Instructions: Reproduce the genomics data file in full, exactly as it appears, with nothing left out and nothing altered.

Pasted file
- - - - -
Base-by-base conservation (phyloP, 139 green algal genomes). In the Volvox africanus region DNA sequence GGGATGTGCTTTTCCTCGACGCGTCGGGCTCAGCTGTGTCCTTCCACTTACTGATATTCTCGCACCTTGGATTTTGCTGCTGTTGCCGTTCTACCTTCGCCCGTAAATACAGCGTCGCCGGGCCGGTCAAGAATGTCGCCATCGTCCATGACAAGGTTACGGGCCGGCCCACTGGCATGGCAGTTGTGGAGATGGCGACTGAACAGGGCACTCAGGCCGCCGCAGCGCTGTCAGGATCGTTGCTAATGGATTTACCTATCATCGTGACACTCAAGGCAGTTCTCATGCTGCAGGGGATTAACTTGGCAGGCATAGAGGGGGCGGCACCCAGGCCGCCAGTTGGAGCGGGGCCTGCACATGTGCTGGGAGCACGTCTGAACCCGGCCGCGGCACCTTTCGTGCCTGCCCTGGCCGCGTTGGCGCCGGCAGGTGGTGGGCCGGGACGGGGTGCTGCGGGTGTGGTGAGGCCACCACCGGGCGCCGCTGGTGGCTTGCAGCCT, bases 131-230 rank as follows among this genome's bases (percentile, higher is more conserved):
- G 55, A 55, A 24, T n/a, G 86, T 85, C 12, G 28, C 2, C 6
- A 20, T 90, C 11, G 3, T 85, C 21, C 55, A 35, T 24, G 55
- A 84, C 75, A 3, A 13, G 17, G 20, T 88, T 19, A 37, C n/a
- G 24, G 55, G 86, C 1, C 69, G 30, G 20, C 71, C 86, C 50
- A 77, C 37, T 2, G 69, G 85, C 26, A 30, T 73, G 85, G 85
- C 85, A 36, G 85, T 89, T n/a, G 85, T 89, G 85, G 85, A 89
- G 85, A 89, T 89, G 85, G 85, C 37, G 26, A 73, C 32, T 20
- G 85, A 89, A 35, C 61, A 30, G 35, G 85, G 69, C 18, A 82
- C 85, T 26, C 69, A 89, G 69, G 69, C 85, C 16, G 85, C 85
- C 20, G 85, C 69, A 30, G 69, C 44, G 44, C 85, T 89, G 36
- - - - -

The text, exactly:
Base-by-base conservation (phyloP, 139 green algal genomes). In the Volvox africanus region DNA sequence GGGATGTGCTTTTCCTCGACGCGTCGGGCTCAGCTGTGTCCTTCCACTTACTGATATTCTCGCACCTTGGATTTTGCTGCTGTTGCCGTTCTACCTTCGCCCGTAAATACAGCGTCGCCGGGCCGGTCAAGAATGTCGCCATCGTCCATGACAAGGTTACGGGCCGGCCCACTGGCATGGCAGTTGTGGAGATGGCGACTGAACAGGGCACTCAGGCCGCCGCAGCGCTGTCAGGATCGTTGCTAATGGATTTACCTATCATCGTGACACTCAAGGCAGTTCTCATGCTGCAGGGGATTAACTTGGCAGGCATAGAGGGGGCGGCACCCAGGCCGCCAGTTGGAGCGGGGCCTGCACATGTGCTGGGAGCACGTCTGAACCCGGCCGCGGCACCTTTCGTGCCTGCCCTGGCCGCGTTGGCGCCGGCAGGTGGTGGGCCGGGACGGGGTGCTGCGGGTGTGGTGAGGCCACCACCGGGCGCCGCTGGTGGCTTGCAGCCT, bases 131-230 rank as follows among this genome's bases (percentile, higher is more conserved):
- G 55, A 55, A 24, T n/a, G 86, T 85, C 12, G 28, C 2, C 6
- A 20, T 90, C 11, G 3, T 85, C 21, C 55, A 35, T 24, G 55
- A 84, C 75, A 3, A 13, G 17, G 20, T 88, T 19, A 37, C n/a
- G 24, G 55, G 86, C 1, C 69, G 30, G 20, C 71, C 86, C 50
- A 77, C 37, T 2, G 69, G 85, C 26, A 30, T 73, G 85, G 85
- C 85, A 36, G 85, T 89, T n/a, G 85, T 89, G 85, G 85, A 89
- G 85, A 89, T 89, G 85, G 85, C 37, G 26, A 73, C 32, T 20
- G 85, A 89, A 35, C 61, A 30, G 35, G 85, G 69, C 18, A 82
- C 85, T 26, C 69, A 89, G 69, G 69, C 85, C 16, G 85, C 85
- C 20, G 85, C 69, A 30, G 69, C 44, G 44, C 85, T 89, G 36